BOAS Brachycephalic Obstructive Airway

Bulldogs belong to the group of dogs that are described as Brachycephalic. That is, they have a wider, shortened head with a foreshortened muzzle. Breeds that fall into this category can experience BOAS (Brachycephalic Obstructive Airways Syndrome) respiratory problems. These respiratory problems can also affect other breeds and crossbreeds particularly Brachycephalic crossbreeds and “designer” dogs. ANKC registered breeders are bound by the Code of Practice for Hereditary Diseases to reduce the incidence of hereditary disease by responsible breeding. This can be achieved by the use of recommended Health Testing.

The structure of the Brachycephalic skull means that the nasal tissue and soft palate can be compressed into a relatively smaller area, and this can lead to airway obstruction. Obstruction of the airways means affected dogs can struggle with normal, everyday activities. Exercising, eating, drinking and sleeping may be compromised.

Four other abnormalities can contribute and compound the progression of BOAS and they are:

Stenotic Nares

Occlusion or narrowing of the nostrils will make the dog snuffle and make more noise as they try to breathe through their nose. These dogs will tend to mouth breathe more than other dogs.

Elongated Soft Palate

The soft palate is a muscular flap extending from the roof of the mouth. Its function is to seal the nasal passages when eating. The epiglottis sits in front of the larynx and seals the trachea when food is swallowed. When the soft palate is overly long it may extend much further back and partially obstruct the airflow into the larynx and trachea causing a loud rasping and sometimes gagging sound. On occasion dogs may have an episode of soft palate entrapment where the dog takes deep backward snorting breaths sometimes referred to as ‘backward or reverse sneezing’ and can be considered normal for Brachycephalic breeds if only occurring infrequently. With time an elongated soft palate presenting with the more extreme symptoms can become inflamed and thickened, the tonsils may also become inflamed and enlarged and these changes can lead to airway obstruction.

Hypoplastic Trachea

The trachea has a smaller diameter than it should be and restricts respiration. This is a rarer defect.

Everted Laryngeal Saccules

These saccules are membrane lined cavities on either side of the vocal cords. When everted they obstruct airflow through the laryngeal airway. They become everted because of the increased respiratory pressure due to one or more of the other defects listed.

Symptoms of BOAS

Most are obvious and will worsen with heat and/or stress due to exercise or anxiety.

  • Loud snoring, asleep or awake. Noisy breathing.
  • Excessive panting when hot, exercising or stressed.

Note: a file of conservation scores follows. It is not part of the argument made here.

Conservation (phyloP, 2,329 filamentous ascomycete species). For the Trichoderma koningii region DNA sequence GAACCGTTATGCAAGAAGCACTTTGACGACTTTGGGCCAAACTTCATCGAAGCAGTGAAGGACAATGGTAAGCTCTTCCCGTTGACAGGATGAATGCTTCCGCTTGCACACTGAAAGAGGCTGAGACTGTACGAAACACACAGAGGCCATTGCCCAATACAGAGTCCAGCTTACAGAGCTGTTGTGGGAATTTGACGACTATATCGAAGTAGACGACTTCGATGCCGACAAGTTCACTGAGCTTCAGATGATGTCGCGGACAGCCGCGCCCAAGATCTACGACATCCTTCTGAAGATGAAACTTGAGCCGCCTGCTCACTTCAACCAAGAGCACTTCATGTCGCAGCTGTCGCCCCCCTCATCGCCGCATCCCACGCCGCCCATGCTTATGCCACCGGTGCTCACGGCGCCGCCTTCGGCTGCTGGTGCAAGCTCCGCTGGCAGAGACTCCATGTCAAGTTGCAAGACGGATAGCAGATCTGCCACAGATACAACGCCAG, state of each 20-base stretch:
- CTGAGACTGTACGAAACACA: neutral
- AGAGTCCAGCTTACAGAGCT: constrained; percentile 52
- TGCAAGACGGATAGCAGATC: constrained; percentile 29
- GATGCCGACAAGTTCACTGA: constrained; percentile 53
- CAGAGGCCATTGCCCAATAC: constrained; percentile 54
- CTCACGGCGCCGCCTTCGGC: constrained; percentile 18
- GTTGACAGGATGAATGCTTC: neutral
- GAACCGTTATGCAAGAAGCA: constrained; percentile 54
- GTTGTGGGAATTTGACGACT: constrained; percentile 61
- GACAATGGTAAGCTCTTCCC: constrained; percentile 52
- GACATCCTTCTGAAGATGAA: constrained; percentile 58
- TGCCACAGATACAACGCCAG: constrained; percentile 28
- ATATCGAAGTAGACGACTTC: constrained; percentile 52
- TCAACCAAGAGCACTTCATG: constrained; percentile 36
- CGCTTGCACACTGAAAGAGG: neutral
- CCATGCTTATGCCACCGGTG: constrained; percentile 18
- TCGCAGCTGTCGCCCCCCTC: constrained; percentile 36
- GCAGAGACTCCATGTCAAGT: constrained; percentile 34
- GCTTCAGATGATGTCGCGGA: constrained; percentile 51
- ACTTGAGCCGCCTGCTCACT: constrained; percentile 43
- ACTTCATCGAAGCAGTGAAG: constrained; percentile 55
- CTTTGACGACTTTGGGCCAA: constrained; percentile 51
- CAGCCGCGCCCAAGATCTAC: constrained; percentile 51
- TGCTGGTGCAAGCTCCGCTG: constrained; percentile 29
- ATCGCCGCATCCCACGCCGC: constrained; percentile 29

• Heat stroke and collapse. As recovery following exercise or from heat can take longer, collapse and heat stroke can occur. Dogs can struggle to breathe and be unable to thermoregulate.  This requires urgent veterinary attention.  The dog’s gums and tongue will turn blue, and they may become unconscious, this can lead to death.
  • Difficulties swallowing especially when exhibiting respiratory distress.
  • Regurgitating or vomiting saliva, froth or food and water due to respiratory distress. Some dogs can develop hiatus hernias or ulcers due to the corrosive effect of stomach acid and repetitive regurgitation


Not all Bulldogs have BOAS. Many will have increased noise after exercise, but this is not the same as BOAS where the quality of life is affected. To ensure healthy dogs free from BOAS breeders need to ensure they select breeding stock that are free from symptoms and have the necessary characteristics such as large open nostrils, good necks, tracheal inlet scores that equal or exceed the breed average and that have been assessed through Exercise Tolerance Testing or RFGS (Respiratory Function Grading Scheme -The Kennel Club/University of Cambridge).

Pudding runnning


This is a Scheme developed by Cambridge University that allows accredited veterinarians to assess and grade dogs following a standardised exercise test. The grading is used to select dogs suitable for breeding from and reduce the incidence of BOAS.

Dogs exhibiting symptoms consistent with BOAS should be assessed and examined by a vet. Depending on the frequency and severity of symptoms a vet can develop a management plan. Milder cases may be managed by simple measures such as avoiding exercise and overexcitement during warmer weather. Weight loss for overweight dogs. For more severe cases surgery may be required. This may consist of opening up the nostrils and/or resection of the soft palate, removal of tonsils if enlarged and saccules if everted.